August 19, 1915:
Duncan Scott in yet another attempt to stamp out all that remains of Indian Culture, sends the following memo to his Indian Agents and Inspectors;
- It is observed with alarm that the holding of dances by Indians on their reserves is on the increase, and that those practices tend to disorganize the efforts which the Department is putting forth to make them self-supporting. I have, therefore, to direct you to use your utmost endeavours to dissuade the Indians from excessive indulgence in the practice of dancing. You should suppress any dances which cause waste of time, interfere with the occupations of the Indians unsettle them for serious work, injure their health or encourage them in sloth and idleness. It is realized that reasonable amusement and recreation should be enjoyed by Indians, but they should not be allowed to dissipate their energies and abandon themselves to demoralizing amusements. By the use of tact and firmness, you can attain control and keep it, and this obstacle to continued progress will them disappear.(RG10, Volume 3826, file 60,51101 Part 1 )
72 years later, A young Native Mother and her daughter stop on the side of the highway where a deer lies dead from being hit by a speeding vehicle. She takes out her skinning knife and with her daughter’s help, salvages the meat as bewildered onlookers pass by on the highway.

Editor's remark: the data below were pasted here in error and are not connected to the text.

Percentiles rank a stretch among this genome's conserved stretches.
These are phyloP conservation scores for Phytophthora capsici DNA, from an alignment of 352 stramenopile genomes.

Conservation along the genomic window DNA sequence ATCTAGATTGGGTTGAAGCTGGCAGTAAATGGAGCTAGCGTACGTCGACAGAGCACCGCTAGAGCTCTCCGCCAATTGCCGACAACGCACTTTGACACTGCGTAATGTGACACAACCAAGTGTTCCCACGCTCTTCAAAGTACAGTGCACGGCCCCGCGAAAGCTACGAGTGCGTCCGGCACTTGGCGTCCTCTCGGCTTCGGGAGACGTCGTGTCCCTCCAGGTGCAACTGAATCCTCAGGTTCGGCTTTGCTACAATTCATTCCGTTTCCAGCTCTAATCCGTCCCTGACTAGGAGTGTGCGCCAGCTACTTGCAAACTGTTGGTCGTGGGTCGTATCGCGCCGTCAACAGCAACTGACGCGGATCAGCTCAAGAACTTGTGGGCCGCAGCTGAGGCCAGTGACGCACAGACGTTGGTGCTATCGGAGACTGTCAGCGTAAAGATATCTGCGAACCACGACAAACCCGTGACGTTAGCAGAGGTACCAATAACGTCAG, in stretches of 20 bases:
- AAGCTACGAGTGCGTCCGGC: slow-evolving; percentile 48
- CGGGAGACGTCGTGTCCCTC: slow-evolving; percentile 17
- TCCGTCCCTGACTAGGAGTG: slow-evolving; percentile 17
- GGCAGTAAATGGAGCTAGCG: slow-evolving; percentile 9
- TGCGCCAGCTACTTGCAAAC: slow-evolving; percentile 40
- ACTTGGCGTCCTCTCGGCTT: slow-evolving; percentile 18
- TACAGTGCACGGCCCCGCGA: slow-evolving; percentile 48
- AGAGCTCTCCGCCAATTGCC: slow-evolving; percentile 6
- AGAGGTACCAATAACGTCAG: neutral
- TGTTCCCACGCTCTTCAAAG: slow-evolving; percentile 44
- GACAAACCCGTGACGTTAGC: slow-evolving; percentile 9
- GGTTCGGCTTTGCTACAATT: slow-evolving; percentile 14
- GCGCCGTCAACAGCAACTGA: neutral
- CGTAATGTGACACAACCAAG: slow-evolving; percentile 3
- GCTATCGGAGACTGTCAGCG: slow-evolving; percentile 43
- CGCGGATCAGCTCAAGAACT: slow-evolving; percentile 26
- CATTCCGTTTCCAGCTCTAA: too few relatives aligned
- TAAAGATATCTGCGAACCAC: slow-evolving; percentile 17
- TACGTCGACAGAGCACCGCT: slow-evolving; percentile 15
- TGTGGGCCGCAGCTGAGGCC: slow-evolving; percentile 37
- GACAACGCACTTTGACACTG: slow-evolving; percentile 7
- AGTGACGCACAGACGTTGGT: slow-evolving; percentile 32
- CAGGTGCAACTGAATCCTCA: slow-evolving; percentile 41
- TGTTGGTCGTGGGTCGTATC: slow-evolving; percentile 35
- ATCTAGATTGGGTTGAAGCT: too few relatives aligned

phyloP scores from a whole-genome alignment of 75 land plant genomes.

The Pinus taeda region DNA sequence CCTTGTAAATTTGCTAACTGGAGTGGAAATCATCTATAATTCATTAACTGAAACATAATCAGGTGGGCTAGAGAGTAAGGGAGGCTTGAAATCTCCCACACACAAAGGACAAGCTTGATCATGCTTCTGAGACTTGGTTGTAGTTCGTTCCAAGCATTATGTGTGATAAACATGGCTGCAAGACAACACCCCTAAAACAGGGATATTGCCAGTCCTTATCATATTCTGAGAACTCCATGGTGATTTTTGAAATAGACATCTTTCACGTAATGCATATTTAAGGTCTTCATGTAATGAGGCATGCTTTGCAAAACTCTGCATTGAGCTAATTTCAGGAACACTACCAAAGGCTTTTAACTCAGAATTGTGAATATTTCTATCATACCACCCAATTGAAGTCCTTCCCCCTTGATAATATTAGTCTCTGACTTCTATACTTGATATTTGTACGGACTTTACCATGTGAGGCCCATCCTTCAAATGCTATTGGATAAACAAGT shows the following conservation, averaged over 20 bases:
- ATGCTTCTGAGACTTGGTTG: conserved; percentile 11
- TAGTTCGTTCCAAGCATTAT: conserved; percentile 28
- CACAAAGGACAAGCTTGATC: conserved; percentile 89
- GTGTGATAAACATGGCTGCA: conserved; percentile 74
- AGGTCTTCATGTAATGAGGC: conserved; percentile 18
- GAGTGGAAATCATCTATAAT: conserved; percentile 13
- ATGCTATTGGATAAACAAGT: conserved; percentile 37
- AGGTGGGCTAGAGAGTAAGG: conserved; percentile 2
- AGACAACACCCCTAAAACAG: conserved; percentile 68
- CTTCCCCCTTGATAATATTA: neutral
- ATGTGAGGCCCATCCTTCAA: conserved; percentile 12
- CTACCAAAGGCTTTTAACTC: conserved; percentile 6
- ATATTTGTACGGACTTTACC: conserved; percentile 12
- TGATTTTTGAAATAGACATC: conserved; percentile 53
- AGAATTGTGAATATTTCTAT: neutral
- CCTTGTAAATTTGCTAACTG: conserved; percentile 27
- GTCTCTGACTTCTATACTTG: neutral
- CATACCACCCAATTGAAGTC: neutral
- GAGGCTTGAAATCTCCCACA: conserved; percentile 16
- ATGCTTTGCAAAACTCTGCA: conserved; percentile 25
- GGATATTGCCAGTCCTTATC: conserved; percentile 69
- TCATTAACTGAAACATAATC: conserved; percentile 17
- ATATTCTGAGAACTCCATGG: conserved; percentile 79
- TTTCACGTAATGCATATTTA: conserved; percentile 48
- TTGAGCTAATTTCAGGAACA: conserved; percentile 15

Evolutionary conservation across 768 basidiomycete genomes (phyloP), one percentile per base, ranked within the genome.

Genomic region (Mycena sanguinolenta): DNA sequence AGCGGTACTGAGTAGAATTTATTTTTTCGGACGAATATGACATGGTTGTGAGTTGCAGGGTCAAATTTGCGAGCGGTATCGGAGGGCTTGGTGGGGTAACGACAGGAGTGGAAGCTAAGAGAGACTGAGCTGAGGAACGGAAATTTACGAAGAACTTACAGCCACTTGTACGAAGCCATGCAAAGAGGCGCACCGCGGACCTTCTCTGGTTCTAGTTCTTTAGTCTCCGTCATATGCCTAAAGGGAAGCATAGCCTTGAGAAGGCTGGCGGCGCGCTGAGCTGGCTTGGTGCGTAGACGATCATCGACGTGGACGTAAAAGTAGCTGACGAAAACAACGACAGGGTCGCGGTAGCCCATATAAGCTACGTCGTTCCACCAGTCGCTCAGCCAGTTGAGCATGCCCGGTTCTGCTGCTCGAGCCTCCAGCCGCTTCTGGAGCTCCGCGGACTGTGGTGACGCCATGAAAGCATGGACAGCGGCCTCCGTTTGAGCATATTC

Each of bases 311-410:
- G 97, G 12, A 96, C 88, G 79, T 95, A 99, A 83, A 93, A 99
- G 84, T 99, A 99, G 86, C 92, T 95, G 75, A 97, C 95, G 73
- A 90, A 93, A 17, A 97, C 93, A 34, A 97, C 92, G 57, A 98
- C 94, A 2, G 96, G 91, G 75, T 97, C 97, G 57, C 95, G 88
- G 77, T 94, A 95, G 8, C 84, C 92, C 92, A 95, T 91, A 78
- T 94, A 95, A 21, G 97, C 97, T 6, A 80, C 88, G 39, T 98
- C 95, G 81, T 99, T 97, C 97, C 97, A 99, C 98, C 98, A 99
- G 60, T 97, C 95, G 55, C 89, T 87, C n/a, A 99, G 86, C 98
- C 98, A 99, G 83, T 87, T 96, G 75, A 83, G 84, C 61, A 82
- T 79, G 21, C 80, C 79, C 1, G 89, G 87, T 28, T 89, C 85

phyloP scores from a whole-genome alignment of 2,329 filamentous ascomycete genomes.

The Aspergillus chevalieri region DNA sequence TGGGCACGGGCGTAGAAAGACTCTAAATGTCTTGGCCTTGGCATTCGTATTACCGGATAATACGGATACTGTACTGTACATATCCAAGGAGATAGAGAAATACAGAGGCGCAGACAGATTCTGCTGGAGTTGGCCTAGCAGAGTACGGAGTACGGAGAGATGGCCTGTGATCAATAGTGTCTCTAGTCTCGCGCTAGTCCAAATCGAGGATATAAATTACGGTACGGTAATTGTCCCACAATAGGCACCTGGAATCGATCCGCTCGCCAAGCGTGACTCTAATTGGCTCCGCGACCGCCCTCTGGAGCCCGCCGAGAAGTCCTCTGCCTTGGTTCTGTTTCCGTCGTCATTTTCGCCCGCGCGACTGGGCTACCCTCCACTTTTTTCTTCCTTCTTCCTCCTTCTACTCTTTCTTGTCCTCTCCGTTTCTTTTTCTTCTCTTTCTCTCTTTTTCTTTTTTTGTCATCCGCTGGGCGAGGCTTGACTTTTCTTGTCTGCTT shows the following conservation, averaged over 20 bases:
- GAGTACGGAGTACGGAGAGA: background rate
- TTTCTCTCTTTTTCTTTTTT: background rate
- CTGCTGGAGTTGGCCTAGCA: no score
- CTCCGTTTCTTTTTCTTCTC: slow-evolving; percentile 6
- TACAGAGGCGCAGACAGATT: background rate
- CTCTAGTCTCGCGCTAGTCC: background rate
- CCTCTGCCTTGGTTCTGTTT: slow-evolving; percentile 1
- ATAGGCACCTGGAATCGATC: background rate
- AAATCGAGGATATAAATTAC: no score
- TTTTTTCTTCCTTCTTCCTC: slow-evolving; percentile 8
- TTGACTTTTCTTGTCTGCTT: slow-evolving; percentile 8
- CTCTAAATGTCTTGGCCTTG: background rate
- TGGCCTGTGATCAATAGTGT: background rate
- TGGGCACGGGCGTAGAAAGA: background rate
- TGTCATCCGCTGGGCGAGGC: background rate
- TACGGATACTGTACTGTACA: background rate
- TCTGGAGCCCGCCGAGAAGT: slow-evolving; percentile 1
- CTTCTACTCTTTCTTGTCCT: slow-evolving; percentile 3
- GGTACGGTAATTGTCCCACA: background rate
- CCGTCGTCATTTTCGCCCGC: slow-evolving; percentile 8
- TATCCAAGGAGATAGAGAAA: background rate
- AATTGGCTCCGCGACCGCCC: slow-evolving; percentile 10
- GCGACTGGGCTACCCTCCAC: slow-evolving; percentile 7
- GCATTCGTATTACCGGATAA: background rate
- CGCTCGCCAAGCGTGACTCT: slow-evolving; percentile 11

95 years after Duncan’s memo, 15 preschool Native children gather in a circle singing traditional Ojibway songs on hand drums made by their families and community members.
Meanwhile, across the ocean a young Native man visits the gravesite of Christopher Columbus, puts his hand on the tombstone and proclaims; “I am still here”.
All of these actions are Dances of Resistance in proud defiance of Duncan Scott’s orders 96 years ago. They affirm loudly and powerfully that “We are still here” and more than that “We are still us as Native people”.
Though these dances are danced with incredible courage and tenacity every day, they are seldom recognized and acknowledged for what they are. This project seeks to honor and celebrate the many ways that we Resist and to share these triumphs of spirit and resilience with the world, through the powerful language of art.
This three-year intergenerational community-engaged arts project, was a watershed project for our company, community, and the broader arts milieu. The project had many layered and intersecting components: community-engaged workshops, youth training & mentorship components, capacity building, professional development and cultural reclamation initiatives as well as presentations at numerous special events & festivals. The three main performative components included a 30-minute performance on the ice of lake Nipissing at Ice Follies 2014, a 45-minute performance at North Bay’s Capitol Centre with the final production on Nipissing First Nation. The project engaged over 25 professional artists, 10 youth interns, 8 arts organizational partners, 500 participants, and 2,000 audience members. The themes were drawn from a number of sources of inspiration and reflect an ongoing dialogue between artists, community and broader national movements.
Our Aboriginal community-engaged arts approach echoed national calls for stories of this subject matter to be shared. The Truth and Reconciliation Commission statement has echoed a shared commitment, ‘If you have a story to tell about the schools, we will hear it. If you cannot come to us, we will come to you. If you cannot speak, we will find someone to speak for you.’ This statement reflects our approach and has been a great source of inspiration and affirmation.